While Charlene had done an internship at Heineken in Paris many years previously, and eventually joined the Board of the family holding company, she had little interest in the details of the operation. The idea that she might one day take a key role at Heineken was never discussed. She enjoyed a virtually anonymous private life.

That all changed in 2002 with Freddy’s sudden death.



Charlene had a difficult decision to make at the time of her father’s death. Suddenly, the fate of the Heineken Company fell onto her shoulders. But the passion to maintain family control of a
business created nearly 150 years earlier was a powerful motivator.

And keeping the Heineken family in control has proven to be excellent for the family business.

Despite Charlene’s lack of experience, she has shown, like her father, to possess exceptional business skills and intuition – and Heineken has witnessed exceptional growth and success. Working together, Charlene and Michel quickly become familiar with the business after Freddy’s death. They visited many Heineken breweries and offices, assessing talent, talking to employees and identifying opportunities. They installed a new, more aggressive CEO, and have overseen more than 50 acquisitions worth nearly $30 billion.

Just as importantly, Charlene and Michel continue to determinedly believe that business success resides in keeping the Heineken culture alive and the company family-owned. So, when SABMiller approached Heineken with a hefty takeover bid in 2014, the family rejected the offer, despite incredible pressures in the beer and beverage industry to consolidate.

It is highly unlikely that Heineken will let go of family control any time soon, if at all.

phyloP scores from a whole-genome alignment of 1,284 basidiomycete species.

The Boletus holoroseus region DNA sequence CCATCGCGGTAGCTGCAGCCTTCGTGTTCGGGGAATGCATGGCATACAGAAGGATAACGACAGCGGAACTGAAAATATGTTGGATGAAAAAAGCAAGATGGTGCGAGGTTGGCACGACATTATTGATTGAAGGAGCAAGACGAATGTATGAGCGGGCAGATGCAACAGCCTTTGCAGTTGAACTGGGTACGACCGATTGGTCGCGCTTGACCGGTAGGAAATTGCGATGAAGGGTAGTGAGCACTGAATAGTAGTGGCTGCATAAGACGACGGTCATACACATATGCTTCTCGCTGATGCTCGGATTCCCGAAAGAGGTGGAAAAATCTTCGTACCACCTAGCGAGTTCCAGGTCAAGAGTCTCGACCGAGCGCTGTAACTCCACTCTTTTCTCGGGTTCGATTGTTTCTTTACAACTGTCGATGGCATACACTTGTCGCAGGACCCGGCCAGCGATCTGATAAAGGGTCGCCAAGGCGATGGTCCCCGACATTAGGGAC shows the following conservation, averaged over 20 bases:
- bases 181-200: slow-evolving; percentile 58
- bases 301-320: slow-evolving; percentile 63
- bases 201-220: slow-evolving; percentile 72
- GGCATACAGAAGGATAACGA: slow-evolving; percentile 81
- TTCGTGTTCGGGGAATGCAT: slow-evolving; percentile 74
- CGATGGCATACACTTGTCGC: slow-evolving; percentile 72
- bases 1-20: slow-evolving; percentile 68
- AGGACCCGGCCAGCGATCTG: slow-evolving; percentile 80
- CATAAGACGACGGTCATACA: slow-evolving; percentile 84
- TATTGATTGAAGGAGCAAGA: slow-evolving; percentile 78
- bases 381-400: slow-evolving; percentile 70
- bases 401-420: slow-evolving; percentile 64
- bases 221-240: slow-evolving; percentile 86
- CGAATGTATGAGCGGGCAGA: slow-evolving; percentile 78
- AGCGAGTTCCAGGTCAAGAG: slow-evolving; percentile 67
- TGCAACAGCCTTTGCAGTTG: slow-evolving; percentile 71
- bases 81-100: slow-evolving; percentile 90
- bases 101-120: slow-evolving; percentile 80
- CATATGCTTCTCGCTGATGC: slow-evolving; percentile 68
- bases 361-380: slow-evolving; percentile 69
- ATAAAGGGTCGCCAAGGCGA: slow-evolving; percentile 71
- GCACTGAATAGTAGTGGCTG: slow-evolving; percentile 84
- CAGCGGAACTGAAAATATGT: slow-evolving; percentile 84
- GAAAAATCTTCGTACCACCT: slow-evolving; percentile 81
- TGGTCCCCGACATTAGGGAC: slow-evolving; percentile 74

While Freddy had left business succession to chance, Charlene and Michel have wisely taken a more deliberate approach to their succession planning. In contrast to the default solution that brought Charlene to the helm in 2002, the next inter-generational transfer of power promises to be more planned and deliberate.

Heineken was built on generations of ‘only’ children – and it was never a crowded playing field in terms of succession. But Charlene is different from her predecessors – she and Michel have five children to consider.

And this prompts a number of considerations.

  • Which children are interested in being active in the business?
  • Do any have the capacity to develop the tenacity, vision and business acumen to play a major role?
  • With a business as global as Heineken, could different children play different roles in different regions or business lines?
  • If so, how should ownership be structured?

While the answers to these questions aren’t yet clear, one thing is certain: Charlene will not ‘catapult’ one of her children into the leadership mantle as with her own circumstances in 2002.

Instead, she and Michel have hired a family consulting firm to meet with the children and discuss both their aspirations and concerns about the Heineken legacy.

In the meantime, the children are gaining valuable work experience. Alexander joined the Heineken board in 2013, Charles is gaining experience working for an internet retailer in Vietnam, and Louisa is employed by a spirits company in London.

Succession the next time around will not be left to chance. With Charlene and Michel firmly in control and active succession planning already in place, what Gerard established in 1864 and
Freddy fought hard to regain will not be easily lost or sold.

That’s the Heineken way.

Questions to consider for your business:

  1. How would your business fare if succession were left to chance?
  2. Have you taken steps to protect your life and business vision?
  3. What outside resources can help your business remain family-controlled?

Paul Russell is a freelance writer based in Toronto.